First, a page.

Ghoda Paak – the Assamese Centaur

Rain poured like a thousand watery whips lashing on his skin. Yet the rider didn’t stop. He urged his horse to go faster even as his ears strained to pick up noises from the hooves of the horses of his enemies who were in pursuit. It was well after midnight, and the rider knew that he had the best part of two more hours of hard riding before he reached his destination.

He muttered a prayer, hoping for the success of his mission. Ensconced within his robes were the documents that detailed the battle plans of the Mughal army. He had to get the documents to his commander, Lachit Borphukan, at any cost. The Ahom army, with its weak militia, had no hopes of defeating the much stronger Mughal army that had formed alliances with other enemies of the Ahom Kingdom. These documents would give the smaller army a significant edge in the upcoming battle.

His thoughts were disturbed by the sound of hooves thundering from behind. It appeared that the enemies had caught up with him. His steed was stuttering – the poor beast hadn’t been given rest or allowed any nourishment. The enemies with their thoroughbreds were faster and they had the numerical advantage. At that moment, the fort of Itakhuli looked worlds away and the rider was losing hope. He didn’t want to fail his kingdom.

A sudden thought came into his mind. He didn’t know if he should act upon it. What if the stories weren’t real? What if they were only the results of the imagination of fertile minds? Yet, he knew that he was exposed on the road and would soon be overtaken. His mind made up, the rider directed his horse through a thicket into the woods.

The dark forest was silent – even the heavy rain could manage to only trickle down through the thick canopy of leaves. There were no howls, grunts, or screeches. The animals were asleep, or afraid; very afraid. The only sounds were from the hooves of the horses and the occasional commands barked by his enemies. The rider hazarded a glance backward and saw that his enemies were flanking him. He knew that it would be minutes before they caught up to him.

He prayed. Not to his God, but to something else.

The thundering of the hooves increased in volume. He closed his eyes. The end was very near. Suddenly, he realized that the sounds behind him had ceased. He stopped his horse and was greeted by an eerie silence. Where were his pursuers?

A sudden bolt of lightning illuminated the space behind him and he was shocked to see the bodies of his pursuers and their horses on the ground. They had been killed silently, and violently. The rider now knew that his prayers were answered. There were muffled sounds of hooves that were traveling away from him. He hurried on his way towards Itakhuli.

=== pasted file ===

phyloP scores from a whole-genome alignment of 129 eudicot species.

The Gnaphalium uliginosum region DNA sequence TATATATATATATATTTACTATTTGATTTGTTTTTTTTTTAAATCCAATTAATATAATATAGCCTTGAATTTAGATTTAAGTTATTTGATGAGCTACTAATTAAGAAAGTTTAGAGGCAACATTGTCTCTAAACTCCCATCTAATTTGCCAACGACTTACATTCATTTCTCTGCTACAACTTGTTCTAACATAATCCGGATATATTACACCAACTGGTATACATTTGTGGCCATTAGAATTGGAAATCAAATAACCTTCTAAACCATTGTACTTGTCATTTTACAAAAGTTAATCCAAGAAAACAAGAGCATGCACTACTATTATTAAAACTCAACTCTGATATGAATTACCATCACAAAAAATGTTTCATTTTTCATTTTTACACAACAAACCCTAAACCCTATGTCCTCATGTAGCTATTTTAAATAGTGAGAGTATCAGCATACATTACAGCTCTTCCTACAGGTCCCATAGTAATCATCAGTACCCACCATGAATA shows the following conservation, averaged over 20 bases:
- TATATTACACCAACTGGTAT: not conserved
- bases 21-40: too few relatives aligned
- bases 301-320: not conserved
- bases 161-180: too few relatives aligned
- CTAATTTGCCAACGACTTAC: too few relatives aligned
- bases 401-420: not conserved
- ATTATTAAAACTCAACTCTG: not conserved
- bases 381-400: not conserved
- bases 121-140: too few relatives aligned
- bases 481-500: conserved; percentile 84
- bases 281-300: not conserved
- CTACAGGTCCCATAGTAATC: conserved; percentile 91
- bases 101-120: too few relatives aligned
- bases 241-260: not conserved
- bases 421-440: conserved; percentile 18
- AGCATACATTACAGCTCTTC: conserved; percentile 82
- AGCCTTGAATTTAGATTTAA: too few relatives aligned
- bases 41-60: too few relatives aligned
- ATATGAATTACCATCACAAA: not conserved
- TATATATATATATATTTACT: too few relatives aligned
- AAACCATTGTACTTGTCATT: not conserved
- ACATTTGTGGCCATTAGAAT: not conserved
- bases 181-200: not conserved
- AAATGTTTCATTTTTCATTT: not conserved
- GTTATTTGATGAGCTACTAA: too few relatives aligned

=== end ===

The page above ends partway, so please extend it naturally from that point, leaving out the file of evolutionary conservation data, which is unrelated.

The Ghoda Paak was indeed real.

Note: This story’s backdrop is set against the Ahom – Mughal conflict that occurred between 1615 – 1682. The might of the Mughal army was not enough to defeat the clever and determined Ahom army. The decisive event of the conflict was The Battle of Saraighat of 1671, a naval battle in which the Ahom navy commanded by Lachit Borphukan crushed the Mughal navy.

Ghoda Paak is a supernatural entity from the Assamese folklore. They are supposed to look like humans but with the hooves of horses. Some legends claim that they are helpful, whereas others claim that they are extremely deadly.

There are no available pictorial depictions of the Ghoda Paak. Since their descriptions are close to that of Centaurs, the image of the latter has been used here.



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  1. With an ally like that you can’t go wrong. Evidently the creature fights on the side that has a disadvantage. I like your opening line: “Rain poured like a thousand watery whips lashing on his skin.”

    Liked by 1 person

    1. Different cultures have diverse folks, myths, and legends. What we know is less than the tip of the iceberg. Thanks for reading, Suzy.


  2. Wow you are bringing stories of unheard monsters each day Varad. I have never heard of the Ghoda Paak. Great going.


  3. Loved this one. I’d like to see you take this further, more into the mind/world of the Ghoda Paak. So much background to explore.


  4. Although I consider myself a history-buff, I must admit I know very little about the North East. I’m curious to know more.

    What a post! You add more mystery and fantasy to folklore.

    Liked by 1 person

  5. I loved the way you weaved your fiction into a historical battle. And thank you for the Wikipedia links. I’d love to read more about the battle. I love it when the underdog wins. 🙂

    Liked by 1 person

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